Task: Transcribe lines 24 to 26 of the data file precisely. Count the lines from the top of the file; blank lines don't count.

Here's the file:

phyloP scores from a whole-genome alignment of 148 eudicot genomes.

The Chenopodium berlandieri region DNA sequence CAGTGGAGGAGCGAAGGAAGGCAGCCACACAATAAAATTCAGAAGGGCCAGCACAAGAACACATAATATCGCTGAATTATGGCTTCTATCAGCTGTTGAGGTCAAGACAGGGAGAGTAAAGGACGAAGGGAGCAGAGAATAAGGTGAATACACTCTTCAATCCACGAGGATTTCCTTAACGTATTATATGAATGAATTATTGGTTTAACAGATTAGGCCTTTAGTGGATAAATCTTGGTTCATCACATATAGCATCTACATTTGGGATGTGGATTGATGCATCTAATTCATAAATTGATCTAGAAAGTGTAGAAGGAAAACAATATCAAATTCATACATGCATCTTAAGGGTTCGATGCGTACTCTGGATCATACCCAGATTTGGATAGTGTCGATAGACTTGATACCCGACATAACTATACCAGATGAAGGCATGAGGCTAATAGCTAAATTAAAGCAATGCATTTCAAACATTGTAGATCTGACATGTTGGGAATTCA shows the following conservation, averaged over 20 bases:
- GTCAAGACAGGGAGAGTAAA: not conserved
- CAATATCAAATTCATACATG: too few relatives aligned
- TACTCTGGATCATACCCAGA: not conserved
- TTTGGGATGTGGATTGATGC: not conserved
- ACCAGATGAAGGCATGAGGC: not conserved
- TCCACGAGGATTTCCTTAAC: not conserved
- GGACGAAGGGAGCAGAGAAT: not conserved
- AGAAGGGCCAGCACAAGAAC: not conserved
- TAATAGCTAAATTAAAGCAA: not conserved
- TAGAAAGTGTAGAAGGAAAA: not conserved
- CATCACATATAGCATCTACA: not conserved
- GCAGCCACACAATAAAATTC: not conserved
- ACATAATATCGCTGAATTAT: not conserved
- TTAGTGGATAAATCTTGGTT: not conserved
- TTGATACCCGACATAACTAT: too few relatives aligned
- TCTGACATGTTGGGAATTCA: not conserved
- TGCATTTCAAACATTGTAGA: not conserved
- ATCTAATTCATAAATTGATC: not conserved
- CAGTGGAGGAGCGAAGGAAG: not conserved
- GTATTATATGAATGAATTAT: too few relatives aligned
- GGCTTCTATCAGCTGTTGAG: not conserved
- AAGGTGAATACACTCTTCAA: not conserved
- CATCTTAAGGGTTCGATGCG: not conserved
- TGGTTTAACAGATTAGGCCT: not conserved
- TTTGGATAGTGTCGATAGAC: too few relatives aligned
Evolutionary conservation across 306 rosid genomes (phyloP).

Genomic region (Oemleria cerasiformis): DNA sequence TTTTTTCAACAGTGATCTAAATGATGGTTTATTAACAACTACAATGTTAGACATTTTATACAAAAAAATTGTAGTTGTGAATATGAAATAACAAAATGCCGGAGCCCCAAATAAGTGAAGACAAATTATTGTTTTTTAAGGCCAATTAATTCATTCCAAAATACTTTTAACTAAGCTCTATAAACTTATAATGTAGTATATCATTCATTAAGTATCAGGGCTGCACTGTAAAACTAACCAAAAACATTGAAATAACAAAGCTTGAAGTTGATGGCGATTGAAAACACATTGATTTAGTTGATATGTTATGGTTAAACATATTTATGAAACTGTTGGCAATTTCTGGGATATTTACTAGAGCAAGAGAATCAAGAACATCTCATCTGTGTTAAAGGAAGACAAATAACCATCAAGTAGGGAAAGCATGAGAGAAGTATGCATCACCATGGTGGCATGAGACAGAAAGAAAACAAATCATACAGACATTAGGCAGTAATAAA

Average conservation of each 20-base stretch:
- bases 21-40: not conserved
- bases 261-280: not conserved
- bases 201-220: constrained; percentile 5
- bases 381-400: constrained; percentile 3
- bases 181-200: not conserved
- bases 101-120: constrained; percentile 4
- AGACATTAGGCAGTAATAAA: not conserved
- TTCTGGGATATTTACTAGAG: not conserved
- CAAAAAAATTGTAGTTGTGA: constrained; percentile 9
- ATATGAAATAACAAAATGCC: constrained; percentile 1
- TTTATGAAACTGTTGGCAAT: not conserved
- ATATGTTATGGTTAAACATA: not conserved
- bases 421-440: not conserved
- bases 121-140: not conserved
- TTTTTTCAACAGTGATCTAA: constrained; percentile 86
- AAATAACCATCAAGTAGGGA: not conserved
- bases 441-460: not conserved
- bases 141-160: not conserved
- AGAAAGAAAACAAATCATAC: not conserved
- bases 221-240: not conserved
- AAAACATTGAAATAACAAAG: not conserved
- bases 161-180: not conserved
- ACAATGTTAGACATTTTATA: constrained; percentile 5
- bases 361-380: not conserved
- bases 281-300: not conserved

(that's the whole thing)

- AAGGTGAATACACTCTTCAA: not conserved
- CATCTTAAGGGTTCGATGCG: not conserved
- TGGTTTAACAGATTAGGCCT: not conserved